People come for the sounds as well as the sights in Brixton, one of the few postcodes (SW9) to have a film made about its music scene. The biggest gigs are at Brixton Academy, but there are dozens of smaller, more underground venues and clubs for the genre-hopping music fan. Aside from the weekenders, gig-goers and party crowd, Brixton is very much a community neighbourhood. There’s a strong African-Caribbean heritage and influence on local culture, food and business and there are plenty of reasons to hang out during the daytime too. Here are ten free or cheap things to do in Brixton to keep you happy until next payday.

Visit the Black Cultural Archives

Black cultural archives
Photo by Matt Brown used under CC

Owing to its deep roots in Black culture, Brixton is home to the UK’s only heritage centre dedicated to the African and Caribbean communities. The BCA is free to visit, and there are exhibitions on for as little as £3.00. A lot of the collections are from the 20th century, but past exhibitions have also included lesser-known Black history from the Georgian period (1714–1830).

Check out the Brixton Murals

Glenelg Road mural
Photo by Matt Brown used under CC

Mural art has lined the Brixton streets since the early 80s, following the Brixton riots in 1981. More recently, people have come to visit the Bowie mural, made in tribute to the musician and former Brixton boy after his death in 2016.

From politics to pop culture, each one tells a story connected to Brixton life. It’s worth taking some time to make your way around the street art including the big, colourful murals around Brixton Railway station on Atlantic road which depict Brixton Market as it was in the 80s. The easiest way to find them is by downloading the free Brixton Mural Map from TFL’s Art of the Underground which also includes the stories behind them.

Make your own treats at The Chocolate Museum

Cacao, chocolate
Photo by Giulian Frisoni used under CC

Brixton may be renowned for its savoury food, but it’s also home to London’s only chocolate museum. The museum only opened in 2013, and was founded by French artisan chocolatier Isabelle Alaya. It’s free to visit and check out permanent displays including British History of Chocolate, and old chocolate ads.

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But if you fancy something hands-on, you can drop in for a DIY chocolate making workshop for £18.00 or just buy some of the tasty, ethically sourced offerings to take home instead.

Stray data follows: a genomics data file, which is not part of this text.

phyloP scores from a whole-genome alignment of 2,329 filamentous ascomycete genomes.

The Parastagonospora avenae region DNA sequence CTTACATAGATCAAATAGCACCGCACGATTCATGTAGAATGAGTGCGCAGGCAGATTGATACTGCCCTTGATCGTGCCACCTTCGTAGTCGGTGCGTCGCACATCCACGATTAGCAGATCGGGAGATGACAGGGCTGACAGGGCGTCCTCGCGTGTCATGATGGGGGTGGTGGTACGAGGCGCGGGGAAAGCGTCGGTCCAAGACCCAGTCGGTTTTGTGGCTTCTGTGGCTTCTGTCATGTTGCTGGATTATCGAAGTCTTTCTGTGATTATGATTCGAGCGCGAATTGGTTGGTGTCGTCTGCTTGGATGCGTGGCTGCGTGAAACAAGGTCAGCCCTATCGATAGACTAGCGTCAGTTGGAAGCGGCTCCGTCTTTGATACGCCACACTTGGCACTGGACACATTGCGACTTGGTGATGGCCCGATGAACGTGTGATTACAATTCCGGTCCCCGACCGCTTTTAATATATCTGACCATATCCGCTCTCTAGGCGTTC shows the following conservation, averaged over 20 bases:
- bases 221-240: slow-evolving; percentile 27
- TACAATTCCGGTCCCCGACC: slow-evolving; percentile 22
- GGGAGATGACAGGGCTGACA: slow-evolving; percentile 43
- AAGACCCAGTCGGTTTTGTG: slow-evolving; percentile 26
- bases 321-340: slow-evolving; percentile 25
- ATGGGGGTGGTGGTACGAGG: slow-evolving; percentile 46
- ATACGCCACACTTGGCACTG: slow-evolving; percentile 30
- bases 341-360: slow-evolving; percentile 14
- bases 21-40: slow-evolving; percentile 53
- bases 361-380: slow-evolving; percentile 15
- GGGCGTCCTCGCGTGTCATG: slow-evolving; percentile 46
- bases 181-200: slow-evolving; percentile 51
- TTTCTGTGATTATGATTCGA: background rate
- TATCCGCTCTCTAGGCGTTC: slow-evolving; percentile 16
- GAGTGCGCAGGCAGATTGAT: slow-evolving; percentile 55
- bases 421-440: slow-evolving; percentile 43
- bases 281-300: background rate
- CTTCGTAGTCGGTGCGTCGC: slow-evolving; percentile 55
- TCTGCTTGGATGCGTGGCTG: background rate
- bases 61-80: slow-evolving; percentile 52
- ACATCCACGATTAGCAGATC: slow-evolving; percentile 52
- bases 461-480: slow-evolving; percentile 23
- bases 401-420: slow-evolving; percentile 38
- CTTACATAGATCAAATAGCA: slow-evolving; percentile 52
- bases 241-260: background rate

Wander round Brixton Village and Market Row

Brixton Village
Photo by Karen Bryan used under CC

If you’re feeling peckish, just head to Brixton Village (about five minutes’ walk from Brixton Underground station). You’ll find food from all over the world in a very small space—from comfort food like Mac ‘n’ Cheeses squares at Wishbone, Mexican street eats at Jalisco, seafood at Ettas, and French crepes and galettes with a Brazilian flair at Senzala creperie.

Hang out at Pop Brixton

Pop Box Brixton
Photo by Su-May used under CC

Pop Brixton is a community project, supporting local enterprise and jobs, with 70% of tenants resident in the area. It’s made up of old shipping containers, with shops, bars, a radio station, food stalls, restaurants and even an urban farm. There’s usually a decent line-up of free and cheap events at Pop from networking to gigs DJ sets and even free Tai Chi.

Go to a gig at the Brixton Windmill (venue)

Windmill, Brixton
Photo by Ewan Munro used under CC

Those who like their guitars loud and their floors sticky should venture up Brixton Hill and down Blenheim Gardens to The Brixton Windmill pub. The Windmill isn’t just known for its bands—for years punters were watched over by a large dog. Sadly, the rock-loving hound dog died in 2015, but lives on in the form of ‘I believe in the Roof Dog’ t-shirts, and even a beer. What’s more, gigs are usually under a tenner and the venue prides itself on serving beer at pub prices rather than music venue prices.

Take a tour of the old Brixton Windmill (the actual Windmill

brixton windmill
Photo by Kevan used under CC

The 200-year-old Brixton Mill (also known as Ashby’s Mill) is also London’s only working windmill. You can go inside and visit for free, but only at select times—and spots can book up fast. Tours usually run on Saturdays between March and October and The Windmill puts last minute cancellations on its Twitter page too.

Peruse literary treasures at Book Mongers

Things to do in Brixton—Book Mongers
Photo by Duncan C used under CC

Book lovers can browse well-thumbed, second-hand books and literary rarities from plays and poetry, politics, arts and crafts all watched over by its resident dog—who makes an appearance in this rather cute short film all about the shop along with Patrick, his owner. Book Mongers has been in the area for over 20 years, which is no mean feat given how hard it is to keep independent book shops going these days.

Have a cooling dip (or bracing swim) in Brockwell Lido

Things to do in Brixton—Brockwell Lido
Photo by Bex Walton used under CC

The recently restored Grade II listed pool, Brockwell Lido, has been Brixton’s year-round outdoor swimming spot since 1937. Fortunately, you can swim indoors too if it’s a little chilly during the autumn and winter months. Opening times vary throughout the seasons and it’s not heated, so taking a dip in cooler weather is not for the faint-hearted. Prices vary, but you can take an early morning swim for under £4.00.

Eat, drink and dance at Effra Social

Couple dancing with lights
Photo by Nathan Anderson used under CC

A former Conservative club-turned all round good time venue for food, music, film nights, dancing and general merriment, Effra Social is a retro hangout with free club nights (80s, Pop, New Wave and Disco)

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